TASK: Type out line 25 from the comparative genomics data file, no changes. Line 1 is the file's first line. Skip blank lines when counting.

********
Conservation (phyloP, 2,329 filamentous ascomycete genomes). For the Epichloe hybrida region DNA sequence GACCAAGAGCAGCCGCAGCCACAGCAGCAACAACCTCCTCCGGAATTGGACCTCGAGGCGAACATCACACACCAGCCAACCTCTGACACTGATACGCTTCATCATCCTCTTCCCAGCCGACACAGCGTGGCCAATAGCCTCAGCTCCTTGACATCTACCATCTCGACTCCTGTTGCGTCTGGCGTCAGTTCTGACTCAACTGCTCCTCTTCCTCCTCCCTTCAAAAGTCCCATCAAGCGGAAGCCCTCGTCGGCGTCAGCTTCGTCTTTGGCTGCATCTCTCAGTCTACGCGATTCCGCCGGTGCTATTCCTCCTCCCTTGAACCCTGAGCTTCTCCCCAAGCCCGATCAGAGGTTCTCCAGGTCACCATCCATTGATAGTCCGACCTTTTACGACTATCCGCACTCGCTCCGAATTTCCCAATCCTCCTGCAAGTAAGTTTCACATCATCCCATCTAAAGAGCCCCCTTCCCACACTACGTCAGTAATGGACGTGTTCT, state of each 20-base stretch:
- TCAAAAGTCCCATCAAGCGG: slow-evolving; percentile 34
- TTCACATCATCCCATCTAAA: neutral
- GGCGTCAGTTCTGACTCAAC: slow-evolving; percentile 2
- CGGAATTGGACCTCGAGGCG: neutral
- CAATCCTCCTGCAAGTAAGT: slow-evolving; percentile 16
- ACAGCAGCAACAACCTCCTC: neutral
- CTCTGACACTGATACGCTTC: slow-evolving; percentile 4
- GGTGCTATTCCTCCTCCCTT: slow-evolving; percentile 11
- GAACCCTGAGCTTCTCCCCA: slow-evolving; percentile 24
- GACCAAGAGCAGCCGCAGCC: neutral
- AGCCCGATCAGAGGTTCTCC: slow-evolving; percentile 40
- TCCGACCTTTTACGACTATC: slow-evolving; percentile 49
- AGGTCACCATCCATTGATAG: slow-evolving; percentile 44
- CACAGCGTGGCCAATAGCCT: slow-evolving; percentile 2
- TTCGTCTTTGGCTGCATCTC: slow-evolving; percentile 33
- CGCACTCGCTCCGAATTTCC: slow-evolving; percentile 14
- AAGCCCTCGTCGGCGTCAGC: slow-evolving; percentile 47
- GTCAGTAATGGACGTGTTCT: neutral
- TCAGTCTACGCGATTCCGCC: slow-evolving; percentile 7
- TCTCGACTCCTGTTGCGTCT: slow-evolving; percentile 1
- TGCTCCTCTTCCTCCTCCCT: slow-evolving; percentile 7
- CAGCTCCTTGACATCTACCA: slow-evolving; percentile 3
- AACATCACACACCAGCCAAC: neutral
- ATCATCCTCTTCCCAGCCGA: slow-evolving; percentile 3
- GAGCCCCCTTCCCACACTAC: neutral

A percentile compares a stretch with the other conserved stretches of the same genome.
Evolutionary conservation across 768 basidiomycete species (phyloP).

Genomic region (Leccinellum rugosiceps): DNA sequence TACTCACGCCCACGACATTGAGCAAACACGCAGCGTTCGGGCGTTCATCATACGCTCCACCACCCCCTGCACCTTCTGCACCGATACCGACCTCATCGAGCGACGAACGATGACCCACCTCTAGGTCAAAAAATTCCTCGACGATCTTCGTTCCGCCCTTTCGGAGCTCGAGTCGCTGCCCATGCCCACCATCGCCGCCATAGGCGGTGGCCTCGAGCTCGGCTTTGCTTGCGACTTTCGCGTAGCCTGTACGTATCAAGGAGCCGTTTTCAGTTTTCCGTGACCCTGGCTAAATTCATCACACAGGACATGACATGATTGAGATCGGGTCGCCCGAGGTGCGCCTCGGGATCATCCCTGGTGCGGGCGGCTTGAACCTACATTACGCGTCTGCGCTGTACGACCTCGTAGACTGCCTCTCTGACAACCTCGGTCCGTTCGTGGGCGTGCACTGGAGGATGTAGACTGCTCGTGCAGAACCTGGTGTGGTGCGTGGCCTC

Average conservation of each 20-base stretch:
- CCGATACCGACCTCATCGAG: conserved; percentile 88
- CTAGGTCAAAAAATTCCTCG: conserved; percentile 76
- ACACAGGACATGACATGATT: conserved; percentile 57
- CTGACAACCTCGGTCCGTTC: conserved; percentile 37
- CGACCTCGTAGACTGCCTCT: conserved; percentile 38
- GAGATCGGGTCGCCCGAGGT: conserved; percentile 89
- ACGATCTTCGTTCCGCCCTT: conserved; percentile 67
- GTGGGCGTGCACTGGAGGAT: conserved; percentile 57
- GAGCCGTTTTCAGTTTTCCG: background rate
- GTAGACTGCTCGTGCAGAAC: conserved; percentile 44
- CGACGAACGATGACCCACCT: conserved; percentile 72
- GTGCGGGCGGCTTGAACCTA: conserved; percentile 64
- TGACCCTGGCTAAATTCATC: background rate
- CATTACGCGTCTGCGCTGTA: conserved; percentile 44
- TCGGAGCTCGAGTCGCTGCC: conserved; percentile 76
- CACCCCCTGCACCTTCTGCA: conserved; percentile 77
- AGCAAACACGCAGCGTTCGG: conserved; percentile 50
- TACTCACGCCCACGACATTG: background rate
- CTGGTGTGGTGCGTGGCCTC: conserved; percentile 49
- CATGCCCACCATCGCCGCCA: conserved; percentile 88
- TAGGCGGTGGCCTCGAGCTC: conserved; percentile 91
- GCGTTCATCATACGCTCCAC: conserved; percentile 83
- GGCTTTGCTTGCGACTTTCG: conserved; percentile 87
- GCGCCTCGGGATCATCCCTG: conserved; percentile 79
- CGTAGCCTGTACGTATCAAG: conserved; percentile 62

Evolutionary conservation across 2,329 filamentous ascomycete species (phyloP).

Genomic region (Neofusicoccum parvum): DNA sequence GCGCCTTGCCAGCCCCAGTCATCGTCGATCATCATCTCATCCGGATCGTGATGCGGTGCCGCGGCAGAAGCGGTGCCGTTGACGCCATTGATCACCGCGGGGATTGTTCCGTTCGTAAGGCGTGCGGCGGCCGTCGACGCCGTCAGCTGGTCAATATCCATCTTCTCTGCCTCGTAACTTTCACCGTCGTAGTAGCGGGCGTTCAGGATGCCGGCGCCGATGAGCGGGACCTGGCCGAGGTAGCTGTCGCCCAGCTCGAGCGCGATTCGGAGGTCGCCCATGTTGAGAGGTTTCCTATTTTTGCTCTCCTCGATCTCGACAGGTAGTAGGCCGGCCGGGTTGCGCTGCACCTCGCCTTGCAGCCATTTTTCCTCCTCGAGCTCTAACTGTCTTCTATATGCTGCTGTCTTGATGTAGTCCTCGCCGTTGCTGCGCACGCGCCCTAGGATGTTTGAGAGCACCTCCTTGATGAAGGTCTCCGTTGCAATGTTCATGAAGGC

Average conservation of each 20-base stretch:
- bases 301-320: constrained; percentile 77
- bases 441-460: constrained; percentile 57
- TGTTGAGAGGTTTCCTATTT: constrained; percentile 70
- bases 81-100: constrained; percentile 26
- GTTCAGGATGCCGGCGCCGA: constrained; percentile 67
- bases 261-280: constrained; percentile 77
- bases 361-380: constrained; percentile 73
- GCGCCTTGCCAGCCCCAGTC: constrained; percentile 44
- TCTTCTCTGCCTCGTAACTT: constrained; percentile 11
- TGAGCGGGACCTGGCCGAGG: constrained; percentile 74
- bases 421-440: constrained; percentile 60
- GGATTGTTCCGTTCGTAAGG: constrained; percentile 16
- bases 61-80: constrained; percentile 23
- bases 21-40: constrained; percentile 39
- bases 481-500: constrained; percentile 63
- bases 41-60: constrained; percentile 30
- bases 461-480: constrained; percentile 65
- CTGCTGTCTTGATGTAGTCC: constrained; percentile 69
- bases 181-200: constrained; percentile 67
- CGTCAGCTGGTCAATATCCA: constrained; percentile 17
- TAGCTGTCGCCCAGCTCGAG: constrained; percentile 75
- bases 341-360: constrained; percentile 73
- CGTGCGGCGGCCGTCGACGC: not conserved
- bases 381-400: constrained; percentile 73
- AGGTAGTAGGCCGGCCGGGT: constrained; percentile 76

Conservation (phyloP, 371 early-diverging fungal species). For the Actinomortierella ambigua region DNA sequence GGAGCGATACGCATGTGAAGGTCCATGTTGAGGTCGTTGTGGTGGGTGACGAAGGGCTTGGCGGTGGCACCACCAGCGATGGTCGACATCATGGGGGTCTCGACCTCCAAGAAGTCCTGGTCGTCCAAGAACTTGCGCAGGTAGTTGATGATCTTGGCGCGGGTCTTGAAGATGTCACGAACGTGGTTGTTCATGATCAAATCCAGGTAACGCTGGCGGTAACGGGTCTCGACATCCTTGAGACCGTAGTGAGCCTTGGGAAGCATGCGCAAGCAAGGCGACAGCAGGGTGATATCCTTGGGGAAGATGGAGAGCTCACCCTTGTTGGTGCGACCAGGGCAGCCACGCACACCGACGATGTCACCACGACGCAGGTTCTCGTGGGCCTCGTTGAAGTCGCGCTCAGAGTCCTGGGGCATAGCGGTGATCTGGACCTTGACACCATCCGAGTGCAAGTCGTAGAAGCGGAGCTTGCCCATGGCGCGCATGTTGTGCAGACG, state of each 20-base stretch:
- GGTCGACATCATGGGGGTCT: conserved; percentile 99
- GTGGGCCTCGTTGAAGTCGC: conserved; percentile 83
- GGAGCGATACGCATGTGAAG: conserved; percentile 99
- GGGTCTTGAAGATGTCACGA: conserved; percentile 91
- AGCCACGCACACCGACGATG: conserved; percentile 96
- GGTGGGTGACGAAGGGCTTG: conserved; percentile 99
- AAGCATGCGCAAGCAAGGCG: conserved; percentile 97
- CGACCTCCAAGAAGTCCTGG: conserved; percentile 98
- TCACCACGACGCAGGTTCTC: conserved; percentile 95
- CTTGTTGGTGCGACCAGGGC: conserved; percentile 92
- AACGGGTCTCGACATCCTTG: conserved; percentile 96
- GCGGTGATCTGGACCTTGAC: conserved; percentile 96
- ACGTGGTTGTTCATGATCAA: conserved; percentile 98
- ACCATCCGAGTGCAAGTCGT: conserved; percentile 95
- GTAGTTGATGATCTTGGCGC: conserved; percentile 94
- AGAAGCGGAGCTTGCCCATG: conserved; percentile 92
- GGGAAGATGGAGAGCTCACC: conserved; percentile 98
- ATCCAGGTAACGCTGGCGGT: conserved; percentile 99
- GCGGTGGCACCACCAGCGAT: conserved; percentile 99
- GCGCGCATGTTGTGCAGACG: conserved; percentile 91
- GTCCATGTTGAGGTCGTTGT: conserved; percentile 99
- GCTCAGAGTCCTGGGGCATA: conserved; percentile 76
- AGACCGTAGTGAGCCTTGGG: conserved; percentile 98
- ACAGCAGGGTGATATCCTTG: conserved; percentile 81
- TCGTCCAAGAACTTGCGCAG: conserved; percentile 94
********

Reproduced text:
- ATCATCCTCTTCCCAGCCGA: slow-evolving; percentile 3